Could Iran’s elections lead to real political change?
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JUDY WOODRUFF: An election was also center stage in Iran today. Voters streamed to the polls in a high-stakes contest with far-reaching consequences.
Turnout was so heavy that voting was extended more than five hours past the original closing time.
Hari Sreenivasan has the story.
HARI SREENIVASAN: It’s an election that could shape Iran for years to come. Millions of people crowded into some 53,000 polling stations.
WOMAN (through interpreter): One shouldn’t be indifferent. I vote for the future of our country and for a higher level of our welfare.
HARI SREENIVASAN: They’re deciding who wins the 290 seats in Parliament, plus the 88 positions in the Assembly of Experts, a group of clerics that chooses the country’s supreme leader.
There were multiple appeals today to get out the vote. The current supreme leader, 76-year-old Ayatollah Ali Khamenei, has been in power since 1989, and represents conservative hard-liners.
AYATOLLAH ALI KHAMENEI, Supreme Leader, Iran (through interpreter): We have enemies who are eying us greedily. Turnout in the elections should be as such that our enemy will be disappointed and will lose hope. People should be observant and vote with open eyes.
HARI SREENIVASAN: A vetting panel, appointed partly by Khamenei, had blocked thousands of reformist candidates from running for Parliament, and about 80 percent of those running for the Assembly of Experts.
But the more-moderate forces, led by President Hassan Rouhani, hoped to chip away at hard-line dominance.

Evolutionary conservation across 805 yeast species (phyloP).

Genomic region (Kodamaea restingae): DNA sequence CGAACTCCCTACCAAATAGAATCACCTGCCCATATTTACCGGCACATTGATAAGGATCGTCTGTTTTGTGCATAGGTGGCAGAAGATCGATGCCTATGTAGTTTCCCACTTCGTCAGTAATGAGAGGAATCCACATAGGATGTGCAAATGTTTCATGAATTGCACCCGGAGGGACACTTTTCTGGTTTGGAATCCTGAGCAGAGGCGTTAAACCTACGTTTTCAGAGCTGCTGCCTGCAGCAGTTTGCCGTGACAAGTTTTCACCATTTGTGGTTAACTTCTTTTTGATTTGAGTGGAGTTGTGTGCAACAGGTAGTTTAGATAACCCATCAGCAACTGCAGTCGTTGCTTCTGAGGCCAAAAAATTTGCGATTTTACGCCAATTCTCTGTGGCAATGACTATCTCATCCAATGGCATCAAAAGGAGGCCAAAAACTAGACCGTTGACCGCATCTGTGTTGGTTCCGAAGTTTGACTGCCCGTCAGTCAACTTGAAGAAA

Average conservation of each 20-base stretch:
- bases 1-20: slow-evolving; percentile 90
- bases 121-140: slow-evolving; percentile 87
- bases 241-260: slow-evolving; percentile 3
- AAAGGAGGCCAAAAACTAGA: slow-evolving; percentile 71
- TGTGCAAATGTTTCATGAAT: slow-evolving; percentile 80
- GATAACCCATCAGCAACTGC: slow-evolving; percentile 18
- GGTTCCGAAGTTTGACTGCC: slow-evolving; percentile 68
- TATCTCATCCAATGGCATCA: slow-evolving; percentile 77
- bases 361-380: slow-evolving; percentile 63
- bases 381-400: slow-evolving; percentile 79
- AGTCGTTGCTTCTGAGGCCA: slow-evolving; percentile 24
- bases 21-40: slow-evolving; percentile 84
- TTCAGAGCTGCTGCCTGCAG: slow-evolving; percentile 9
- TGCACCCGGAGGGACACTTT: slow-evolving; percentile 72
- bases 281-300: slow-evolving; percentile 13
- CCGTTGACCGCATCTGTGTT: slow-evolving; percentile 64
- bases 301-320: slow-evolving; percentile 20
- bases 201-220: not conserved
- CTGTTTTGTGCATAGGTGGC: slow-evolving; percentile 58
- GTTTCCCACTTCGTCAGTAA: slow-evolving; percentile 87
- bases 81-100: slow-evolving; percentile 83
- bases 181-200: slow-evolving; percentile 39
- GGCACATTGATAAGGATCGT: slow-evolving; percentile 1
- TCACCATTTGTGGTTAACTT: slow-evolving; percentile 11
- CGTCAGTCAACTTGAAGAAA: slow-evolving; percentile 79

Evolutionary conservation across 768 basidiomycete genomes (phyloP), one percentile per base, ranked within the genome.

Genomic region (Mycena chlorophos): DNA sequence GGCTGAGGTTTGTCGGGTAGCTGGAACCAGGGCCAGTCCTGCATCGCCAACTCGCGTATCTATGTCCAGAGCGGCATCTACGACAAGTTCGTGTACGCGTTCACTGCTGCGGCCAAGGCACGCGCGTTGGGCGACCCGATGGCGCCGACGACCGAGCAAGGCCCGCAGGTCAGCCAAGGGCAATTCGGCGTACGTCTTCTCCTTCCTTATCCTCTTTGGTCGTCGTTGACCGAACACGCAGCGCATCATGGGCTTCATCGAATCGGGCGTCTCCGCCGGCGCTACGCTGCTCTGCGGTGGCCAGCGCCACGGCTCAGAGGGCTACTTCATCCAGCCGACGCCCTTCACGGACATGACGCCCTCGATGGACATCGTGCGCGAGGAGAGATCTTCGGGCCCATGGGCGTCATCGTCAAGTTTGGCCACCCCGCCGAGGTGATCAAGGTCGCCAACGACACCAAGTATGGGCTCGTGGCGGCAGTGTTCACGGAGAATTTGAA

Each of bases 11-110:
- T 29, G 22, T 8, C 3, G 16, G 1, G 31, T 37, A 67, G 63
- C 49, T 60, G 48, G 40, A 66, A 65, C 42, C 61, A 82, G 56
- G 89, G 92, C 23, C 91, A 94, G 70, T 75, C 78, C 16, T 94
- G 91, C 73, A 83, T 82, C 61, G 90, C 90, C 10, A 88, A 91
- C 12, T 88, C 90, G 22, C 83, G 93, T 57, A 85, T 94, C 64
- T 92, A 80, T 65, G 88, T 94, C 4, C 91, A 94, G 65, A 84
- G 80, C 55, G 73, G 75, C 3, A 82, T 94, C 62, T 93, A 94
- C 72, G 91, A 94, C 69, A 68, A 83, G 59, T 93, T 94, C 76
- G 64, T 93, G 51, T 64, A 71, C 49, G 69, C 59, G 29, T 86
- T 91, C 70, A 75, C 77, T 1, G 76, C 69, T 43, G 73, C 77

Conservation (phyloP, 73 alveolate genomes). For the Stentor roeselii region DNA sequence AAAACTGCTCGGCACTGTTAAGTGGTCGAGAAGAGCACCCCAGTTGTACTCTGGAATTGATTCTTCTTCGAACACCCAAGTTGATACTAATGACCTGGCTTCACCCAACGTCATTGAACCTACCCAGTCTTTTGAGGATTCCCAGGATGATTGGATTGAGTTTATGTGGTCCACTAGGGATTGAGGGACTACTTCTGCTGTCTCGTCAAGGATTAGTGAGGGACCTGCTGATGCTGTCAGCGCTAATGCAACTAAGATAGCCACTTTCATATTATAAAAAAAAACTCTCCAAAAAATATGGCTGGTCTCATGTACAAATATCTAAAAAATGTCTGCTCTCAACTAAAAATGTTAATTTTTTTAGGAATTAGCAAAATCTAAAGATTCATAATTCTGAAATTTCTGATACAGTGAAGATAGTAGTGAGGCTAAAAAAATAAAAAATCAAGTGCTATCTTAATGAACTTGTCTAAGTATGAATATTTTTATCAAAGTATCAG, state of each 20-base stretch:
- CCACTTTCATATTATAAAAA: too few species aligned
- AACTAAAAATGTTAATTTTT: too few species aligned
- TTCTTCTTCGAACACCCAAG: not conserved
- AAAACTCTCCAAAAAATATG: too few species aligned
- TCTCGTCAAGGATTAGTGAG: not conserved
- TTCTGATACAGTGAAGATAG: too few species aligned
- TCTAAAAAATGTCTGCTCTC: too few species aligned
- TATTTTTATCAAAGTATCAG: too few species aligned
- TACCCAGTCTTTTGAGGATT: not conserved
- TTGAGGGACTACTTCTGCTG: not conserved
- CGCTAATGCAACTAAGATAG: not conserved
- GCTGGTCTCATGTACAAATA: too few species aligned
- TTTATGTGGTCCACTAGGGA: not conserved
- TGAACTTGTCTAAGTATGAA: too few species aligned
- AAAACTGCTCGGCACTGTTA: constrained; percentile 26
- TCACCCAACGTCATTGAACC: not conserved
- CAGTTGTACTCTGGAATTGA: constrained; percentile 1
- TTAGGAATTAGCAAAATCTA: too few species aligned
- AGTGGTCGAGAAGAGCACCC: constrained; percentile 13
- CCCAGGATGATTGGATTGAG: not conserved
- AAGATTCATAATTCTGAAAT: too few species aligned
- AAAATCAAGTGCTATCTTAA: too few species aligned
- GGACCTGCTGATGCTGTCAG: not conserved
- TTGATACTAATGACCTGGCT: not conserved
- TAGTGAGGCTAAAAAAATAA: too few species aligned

PRESIDENT HASSAN ROUHANI, Iran (through interpreter): Today, our friends and enemies from around the world are gazing at Islamic Iran. I have no doubt that the Iranian nation, like always, will create another epic turnout at this very sensitive juncture in time.
HARI SREENIVASAN: The vote is, to some degree, a referendum on Rouhani’s promises of greater freedoms and economic reform.
It’s also the first election since the nuclear deal with the U.S. and other world powers signed last summer. Under the agreement, Iran is curbing its nuclear program, in exchange for international sanctions relief.
Just today, the U.N.’s nuclear watchdog found Tehran is mostly complying with the deal so far. The election outcome is also being closely watched in Washington. Full election returns are not expected until early next week.
Joining me now for more on the Iranian elections and what may come next is Thomas Erdbrink. He’s the Tehran bureau chief for The New York Times.
Thomas, we have heard several headlines today that the polls have been full of people, the lines have been long and that they’re extending voting. What have you seen on the ground?
THOMAS ERDBRINK, The New York Times: That’s definitely what I have seen as well, especially in the more middle-class areas of Tehran.